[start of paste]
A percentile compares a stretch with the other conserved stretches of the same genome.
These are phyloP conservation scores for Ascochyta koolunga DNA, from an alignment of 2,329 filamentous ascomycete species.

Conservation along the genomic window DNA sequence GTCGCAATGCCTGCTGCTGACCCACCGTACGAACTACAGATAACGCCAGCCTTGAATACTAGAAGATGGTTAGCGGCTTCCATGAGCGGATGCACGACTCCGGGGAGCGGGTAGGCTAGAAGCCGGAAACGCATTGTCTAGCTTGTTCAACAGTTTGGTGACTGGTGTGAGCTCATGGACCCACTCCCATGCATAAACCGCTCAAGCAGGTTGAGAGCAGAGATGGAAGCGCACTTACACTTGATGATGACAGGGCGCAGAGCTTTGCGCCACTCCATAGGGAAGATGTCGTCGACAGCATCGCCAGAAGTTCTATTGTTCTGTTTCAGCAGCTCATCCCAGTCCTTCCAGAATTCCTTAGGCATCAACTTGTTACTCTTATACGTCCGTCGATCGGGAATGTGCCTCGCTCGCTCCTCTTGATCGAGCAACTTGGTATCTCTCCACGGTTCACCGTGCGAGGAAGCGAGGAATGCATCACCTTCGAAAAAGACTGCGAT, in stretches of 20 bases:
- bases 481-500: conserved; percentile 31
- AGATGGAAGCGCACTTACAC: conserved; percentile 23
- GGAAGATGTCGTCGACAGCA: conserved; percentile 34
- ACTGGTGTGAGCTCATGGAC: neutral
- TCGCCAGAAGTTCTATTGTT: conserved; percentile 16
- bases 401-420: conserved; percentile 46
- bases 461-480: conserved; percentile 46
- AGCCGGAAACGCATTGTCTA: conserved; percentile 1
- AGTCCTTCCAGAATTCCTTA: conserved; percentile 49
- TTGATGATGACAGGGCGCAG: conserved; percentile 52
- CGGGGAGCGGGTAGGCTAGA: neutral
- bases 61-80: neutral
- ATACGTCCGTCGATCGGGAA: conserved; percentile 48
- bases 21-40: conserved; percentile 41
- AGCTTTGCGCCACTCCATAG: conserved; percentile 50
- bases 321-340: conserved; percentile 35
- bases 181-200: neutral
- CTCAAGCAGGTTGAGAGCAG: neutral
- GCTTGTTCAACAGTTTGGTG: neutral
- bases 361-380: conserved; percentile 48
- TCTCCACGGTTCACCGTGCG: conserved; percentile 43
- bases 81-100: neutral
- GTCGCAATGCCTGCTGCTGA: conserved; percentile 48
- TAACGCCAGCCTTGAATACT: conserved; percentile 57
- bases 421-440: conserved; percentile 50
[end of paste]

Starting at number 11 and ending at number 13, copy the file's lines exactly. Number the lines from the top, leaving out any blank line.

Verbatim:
- AGCCGGAAACGCATTGTCTA: conserved; percentile 1
- AGTCCTTCCAGAATTCCTTA: conserved; percentile 49
- TTGATGATGACAGGGCGCAG: conserved; percentile 52